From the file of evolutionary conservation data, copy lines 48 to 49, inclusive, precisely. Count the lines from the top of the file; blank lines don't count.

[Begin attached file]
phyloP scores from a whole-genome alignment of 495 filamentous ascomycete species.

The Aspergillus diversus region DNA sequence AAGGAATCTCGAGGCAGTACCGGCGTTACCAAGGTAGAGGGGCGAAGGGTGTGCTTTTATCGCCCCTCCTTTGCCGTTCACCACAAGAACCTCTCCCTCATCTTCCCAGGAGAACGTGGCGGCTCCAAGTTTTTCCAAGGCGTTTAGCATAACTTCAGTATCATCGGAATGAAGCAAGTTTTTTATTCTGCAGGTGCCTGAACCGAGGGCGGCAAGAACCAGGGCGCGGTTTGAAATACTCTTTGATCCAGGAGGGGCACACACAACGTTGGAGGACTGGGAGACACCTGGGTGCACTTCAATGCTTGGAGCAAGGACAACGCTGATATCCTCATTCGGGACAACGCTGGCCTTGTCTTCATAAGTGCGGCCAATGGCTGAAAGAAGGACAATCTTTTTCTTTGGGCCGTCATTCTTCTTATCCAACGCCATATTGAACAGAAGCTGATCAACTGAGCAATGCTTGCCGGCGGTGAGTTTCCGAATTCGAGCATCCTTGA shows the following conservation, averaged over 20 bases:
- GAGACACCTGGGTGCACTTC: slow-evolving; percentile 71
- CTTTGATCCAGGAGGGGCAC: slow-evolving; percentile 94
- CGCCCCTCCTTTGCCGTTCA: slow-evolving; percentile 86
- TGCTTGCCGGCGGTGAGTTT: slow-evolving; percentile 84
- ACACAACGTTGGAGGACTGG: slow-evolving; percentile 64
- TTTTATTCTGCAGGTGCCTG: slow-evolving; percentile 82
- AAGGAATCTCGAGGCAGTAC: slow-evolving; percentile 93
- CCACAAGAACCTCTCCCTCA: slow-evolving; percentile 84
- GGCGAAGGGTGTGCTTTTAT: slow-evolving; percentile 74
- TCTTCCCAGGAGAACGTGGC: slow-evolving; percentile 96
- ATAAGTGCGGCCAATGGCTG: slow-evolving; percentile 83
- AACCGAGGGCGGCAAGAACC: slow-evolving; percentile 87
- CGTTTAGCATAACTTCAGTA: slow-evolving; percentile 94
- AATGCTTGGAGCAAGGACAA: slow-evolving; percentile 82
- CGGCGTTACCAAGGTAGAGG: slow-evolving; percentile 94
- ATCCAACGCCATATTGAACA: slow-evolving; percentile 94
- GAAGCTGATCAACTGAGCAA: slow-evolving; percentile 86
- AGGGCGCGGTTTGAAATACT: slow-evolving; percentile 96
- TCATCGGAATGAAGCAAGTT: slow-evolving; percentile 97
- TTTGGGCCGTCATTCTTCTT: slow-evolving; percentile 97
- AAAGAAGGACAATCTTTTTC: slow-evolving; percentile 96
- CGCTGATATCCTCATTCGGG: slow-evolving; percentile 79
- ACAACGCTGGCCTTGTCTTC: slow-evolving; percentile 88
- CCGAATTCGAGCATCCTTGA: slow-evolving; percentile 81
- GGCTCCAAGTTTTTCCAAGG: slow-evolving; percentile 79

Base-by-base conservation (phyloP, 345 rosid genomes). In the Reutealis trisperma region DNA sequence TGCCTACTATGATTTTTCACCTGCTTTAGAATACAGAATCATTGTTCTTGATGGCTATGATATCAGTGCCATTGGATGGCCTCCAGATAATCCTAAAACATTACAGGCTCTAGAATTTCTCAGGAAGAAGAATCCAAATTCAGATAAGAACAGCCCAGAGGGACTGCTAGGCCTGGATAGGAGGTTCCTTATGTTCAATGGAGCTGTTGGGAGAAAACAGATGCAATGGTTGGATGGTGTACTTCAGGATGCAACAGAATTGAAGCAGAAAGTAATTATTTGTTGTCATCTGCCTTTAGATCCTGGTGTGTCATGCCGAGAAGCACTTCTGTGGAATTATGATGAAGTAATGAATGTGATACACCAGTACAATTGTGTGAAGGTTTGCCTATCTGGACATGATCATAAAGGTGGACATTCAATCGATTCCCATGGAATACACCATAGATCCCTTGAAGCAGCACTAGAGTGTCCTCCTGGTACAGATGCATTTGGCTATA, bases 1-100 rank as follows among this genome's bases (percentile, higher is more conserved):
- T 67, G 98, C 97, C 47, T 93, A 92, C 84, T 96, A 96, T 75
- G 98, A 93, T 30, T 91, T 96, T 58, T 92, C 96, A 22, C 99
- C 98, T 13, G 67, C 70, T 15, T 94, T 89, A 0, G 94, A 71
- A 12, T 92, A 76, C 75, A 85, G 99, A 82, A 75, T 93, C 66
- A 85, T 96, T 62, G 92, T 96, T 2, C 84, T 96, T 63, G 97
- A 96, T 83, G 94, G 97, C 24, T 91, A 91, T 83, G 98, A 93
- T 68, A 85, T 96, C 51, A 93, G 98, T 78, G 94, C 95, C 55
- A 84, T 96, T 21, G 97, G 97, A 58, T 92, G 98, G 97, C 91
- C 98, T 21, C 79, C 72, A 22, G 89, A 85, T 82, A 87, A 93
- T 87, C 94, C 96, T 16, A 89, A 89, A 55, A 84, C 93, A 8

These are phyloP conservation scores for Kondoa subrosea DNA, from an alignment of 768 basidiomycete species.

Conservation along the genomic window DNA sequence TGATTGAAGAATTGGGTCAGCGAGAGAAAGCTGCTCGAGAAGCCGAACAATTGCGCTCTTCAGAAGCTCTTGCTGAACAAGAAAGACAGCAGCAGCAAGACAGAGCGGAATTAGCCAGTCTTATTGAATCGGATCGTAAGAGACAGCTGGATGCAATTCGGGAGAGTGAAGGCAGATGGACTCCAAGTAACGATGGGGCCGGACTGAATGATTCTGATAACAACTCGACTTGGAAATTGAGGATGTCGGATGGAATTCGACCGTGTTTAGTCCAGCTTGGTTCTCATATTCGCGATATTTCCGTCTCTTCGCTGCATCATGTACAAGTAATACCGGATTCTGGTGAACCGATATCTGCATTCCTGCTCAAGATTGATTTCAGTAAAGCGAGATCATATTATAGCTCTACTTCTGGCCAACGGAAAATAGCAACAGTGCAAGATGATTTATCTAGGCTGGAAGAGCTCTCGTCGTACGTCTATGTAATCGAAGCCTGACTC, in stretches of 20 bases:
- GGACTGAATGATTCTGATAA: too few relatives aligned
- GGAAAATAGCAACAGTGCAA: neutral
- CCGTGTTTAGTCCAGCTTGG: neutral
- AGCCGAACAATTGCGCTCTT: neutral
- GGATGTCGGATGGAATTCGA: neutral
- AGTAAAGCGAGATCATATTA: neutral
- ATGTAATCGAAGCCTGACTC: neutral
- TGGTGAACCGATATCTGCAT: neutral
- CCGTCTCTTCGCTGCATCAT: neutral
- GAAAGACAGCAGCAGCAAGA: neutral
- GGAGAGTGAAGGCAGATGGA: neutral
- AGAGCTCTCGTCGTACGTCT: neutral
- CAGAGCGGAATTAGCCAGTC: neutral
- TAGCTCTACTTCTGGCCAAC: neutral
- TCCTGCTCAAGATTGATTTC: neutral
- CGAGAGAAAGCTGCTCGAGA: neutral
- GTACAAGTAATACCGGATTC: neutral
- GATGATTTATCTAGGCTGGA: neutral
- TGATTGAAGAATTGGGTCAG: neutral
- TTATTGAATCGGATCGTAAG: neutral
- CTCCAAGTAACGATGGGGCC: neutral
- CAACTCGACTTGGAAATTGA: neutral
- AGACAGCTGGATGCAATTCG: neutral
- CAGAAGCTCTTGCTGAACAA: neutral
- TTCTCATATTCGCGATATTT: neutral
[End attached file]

- TGGTGAACCGATATCTGCAT: neutral
- CCGTCTCTTCGCTGCATCAT: neutral